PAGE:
Submitted by Scott Cleland on Wed, 2014-07-16 19:01
The mounting evidence indicates the FTC is AWOL on Google.
Currently there are no less than six important Google enforcement issues that that the FTC should be investigating, but apparently is not.
In stark contrast, the EU has many serious problems with Google’s >90% dominance and its persistent disregard for Europe’s privacy, data protection and the right to be forgotten requirements.
An American Google enforcement vacuum stiffens the EU’s resolve and adds to the need and urgency for the EC to step in to preserve the rule of law in Europe.
An absentee FTC, which is largely ignoring consumer choice, also makes it harder for the U.S. to preserve the US-EU safe harbor for the handling of personal information in the pending Transatlantic Trade and Investment Partnership (TTIP). Post-Snowden, the US and EU are far apart on data protection, and a glaringly absentee FTC only exacerbates that divide.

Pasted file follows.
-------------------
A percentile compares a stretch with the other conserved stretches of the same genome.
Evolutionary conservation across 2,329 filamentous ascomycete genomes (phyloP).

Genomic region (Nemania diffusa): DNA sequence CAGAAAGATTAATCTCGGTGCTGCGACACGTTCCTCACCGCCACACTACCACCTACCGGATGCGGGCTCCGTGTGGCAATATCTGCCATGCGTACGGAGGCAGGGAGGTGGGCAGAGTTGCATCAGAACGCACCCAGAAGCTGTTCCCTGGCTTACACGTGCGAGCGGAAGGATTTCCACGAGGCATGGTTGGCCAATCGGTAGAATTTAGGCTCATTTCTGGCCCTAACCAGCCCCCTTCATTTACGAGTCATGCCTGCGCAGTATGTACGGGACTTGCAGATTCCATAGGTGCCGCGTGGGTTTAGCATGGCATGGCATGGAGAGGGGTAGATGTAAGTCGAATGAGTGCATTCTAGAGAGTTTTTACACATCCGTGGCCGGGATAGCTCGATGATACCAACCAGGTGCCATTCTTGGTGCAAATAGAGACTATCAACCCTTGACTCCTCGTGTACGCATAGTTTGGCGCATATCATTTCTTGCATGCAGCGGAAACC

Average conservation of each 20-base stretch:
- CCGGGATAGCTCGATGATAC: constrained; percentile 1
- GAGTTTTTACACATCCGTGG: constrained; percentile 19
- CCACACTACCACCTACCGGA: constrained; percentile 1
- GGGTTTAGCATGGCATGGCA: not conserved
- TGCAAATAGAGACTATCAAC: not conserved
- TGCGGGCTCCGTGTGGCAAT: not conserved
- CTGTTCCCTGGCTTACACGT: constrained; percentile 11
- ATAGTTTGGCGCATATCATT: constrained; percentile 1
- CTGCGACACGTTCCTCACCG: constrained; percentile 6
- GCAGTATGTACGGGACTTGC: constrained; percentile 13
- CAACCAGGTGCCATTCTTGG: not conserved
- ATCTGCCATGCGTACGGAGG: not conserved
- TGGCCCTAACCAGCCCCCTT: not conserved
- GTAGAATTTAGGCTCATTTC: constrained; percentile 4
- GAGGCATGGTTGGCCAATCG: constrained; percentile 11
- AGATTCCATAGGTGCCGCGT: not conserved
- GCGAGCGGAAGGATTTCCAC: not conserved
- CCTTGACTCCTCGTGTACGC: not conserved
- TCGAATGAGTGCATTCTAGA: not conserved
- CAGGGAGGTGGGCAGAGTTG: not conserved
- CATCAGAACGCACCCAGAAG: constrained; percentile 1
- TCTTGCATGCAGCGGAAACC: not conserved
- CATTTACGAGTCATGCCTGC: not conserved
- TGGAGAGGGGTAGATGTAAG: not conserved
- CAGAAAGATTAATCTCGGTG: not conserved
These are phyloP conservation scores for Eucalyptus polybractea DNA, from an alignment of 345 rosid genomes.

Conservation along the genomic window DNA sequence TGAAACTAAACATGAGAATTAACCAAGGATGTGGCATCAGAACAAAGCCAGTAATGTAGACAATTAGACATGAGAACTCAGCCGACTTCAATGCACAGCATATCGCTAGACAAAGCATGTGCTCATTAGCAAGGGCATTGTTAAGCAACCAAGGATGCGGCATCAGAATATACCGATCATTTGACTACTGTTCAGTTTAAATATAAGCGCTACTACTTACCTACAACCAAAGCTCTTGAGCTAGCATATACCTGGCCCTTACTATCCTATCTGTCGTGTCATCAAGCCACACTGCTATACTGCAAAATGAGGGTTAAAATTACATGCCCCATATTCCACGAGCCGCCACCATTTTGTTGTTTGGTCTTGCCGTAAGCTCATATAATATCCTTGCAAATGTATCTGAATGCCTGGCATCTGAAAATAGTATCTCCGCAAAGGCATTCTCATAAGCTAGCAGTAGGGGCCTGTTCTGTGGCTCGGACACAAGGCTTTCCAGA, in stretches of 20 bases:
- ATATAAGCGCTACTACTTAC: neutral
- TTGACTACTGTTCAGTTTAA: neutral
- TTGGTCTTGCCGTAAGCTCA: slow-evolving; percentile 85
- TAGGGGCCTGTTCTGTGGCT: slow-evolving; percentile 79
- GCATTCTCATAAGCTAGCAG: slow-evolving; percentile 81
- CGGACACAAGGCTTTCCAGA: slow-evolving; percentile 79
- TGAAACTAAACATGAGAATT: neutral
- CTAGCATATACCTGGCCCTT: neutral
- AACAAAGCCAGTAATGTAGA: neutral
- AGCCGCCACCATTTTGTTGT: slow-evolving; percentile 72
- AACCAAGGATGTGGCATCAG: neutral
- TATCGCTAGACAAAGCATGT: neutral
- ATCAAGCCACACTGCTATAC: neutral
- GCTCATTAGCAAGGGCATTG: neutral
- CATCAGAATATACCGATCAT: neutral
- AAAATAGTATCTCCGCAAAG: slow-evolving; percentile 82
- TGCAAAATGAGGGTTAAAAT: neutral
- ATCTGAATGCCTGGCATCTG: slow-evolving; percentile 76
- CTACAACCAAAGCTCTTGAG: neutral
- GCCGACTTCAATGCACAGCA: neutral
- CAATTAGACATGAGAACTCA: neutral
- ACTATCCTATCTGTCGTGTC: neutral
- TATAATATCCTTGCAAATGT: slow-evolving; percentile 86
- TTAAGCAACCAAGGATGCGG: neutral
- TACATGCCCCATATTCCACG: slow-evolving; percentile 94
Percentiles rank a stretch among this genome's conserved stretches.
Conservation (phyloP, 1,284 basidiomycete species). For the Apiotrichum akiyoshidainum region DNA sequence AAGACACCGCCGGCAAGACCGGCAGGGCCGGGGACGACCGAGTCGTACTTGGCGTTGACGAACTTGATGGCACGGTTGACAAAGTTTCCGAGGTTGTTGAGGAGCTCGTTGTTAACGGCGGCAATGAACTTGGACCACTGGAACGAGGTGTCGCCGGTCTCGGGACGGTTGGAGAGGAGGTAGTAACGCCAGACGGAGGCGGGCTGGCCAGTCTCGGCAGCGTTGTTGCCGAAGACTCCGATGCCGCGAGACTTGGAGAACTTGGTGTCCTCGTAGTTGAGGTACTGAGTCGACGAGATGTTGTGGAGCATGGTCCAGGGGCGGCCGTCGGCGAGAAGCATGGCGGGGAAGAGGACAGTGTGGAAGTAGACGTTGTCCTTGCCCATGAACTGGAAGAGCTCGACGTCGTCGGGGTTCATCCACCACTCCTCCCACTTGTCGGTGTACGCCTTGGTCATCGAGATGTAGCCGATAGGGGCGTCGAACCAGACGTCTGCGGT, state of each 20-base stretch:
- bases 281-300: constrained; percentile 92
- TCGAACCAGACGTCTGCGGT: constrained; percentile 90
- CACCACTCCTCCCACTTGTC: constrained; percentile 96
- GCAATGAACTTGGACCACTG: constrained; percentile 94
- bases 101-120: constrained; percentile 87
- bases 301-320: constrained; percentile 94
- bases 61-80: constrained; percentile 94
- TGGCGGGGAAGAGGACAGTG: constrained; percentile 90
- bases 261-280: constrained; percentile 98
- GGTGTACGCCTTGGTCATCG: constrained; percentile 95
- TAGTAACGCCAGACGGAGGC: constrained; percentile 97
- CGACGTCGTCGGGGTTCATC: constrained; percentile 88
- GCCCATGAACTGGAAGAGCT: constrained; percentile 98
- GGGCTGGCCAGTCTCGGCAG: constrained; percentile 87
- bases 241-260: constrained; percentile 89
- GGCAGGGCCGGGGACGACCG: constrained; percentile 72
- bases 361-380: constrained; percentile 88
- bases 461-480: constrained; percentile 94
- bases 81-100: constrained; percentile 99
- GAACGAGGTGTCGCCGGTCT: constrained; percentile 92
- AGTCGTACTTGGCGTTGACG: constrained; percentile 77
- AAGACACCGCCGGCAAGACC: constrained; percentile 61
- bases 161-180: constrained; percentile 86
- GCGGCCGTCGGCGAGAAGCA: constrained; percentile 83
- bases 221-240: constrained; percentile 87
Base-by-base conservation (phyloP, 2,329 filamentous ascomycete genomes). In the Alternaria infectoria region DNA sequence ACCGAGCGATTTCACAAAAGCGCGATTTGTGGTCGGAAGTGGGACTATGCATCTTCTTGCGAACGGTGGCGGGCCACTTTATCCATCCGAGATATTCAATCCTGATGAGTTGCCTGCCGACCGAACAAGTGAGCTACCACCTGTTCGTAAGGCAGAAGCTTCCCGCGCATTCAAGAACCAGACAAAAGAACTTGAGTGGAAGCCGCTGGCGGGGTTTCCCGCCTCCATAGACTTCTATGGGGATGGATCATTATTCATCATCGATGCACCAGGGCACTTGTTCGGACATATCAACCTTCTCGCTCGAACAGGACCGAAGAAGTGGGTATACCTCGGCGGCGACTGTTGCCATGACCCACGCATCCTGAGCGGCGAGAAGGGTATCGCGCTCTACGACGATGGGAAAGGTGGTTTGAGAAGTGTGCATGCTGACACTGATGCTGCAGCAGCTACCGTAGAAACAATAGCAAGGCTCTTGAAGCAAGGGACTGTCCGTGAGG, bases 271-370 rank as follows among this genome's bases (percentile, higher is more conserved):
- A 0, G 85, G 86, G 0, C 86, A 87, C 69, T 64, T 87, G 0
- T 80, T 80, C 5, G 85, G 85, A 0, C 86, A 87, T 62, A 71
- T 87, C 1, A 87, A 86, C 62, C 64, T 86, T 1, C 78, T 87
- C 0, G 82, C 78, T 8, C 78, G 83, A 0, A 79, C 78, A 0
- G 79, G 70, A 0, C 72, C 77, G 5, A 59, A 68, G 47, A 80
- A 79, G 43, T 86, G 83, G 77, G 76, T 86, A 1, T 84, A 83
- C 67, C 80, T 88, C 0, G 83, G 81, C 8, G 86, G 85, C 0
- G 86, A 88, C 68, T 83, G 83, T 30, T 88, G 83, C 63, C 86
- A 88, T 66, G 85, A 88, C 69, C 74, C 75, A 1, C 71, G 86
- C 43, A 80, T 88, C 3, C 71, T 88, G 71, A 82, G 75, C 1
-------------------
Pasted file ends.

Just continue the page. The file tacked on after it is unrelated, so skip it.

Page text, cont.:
Submitted by Scott Cleland on Mon, 2014-07-14 22:25
Please read my latest Daily Caller op-ed: “Google’s Right to Be Forgotten Hypocrisy.”
Whenever Google plays the victim you can bet they are hiding something. Don’t miss learning what it is.
It is Part 42 of my Google Disrespect for Privacy series.
Google's Disrespect for Privacy Series
Part 1: Why Google is the Biggest Threat to Americans' Privacy; House Testimony [7-18-08]
Submitted by Scott Cleland on Fri, 2014-07-11 12:29
FOR IMMEDIATE RELEASE
July 11, 2014
Contact: Scott Cleland 703-217-2407
Broadband Reclassification is a Problem Pretending to be a Solution; & Un-supported by the Facts, Unjustified on the Merits, & Unwise Given FCC’s Record of Title II Failures
Networks Aren’t Free; Businesses Pay for Electricity, Water, Gas, Transport & Delivery
Submitted by Scott Cleland on Tue, 2014-07-08 17:52
Dear European Commission Official,
Perversely the proposed EC-Google Settlement would restrict the next EC much more than it would restrict Google.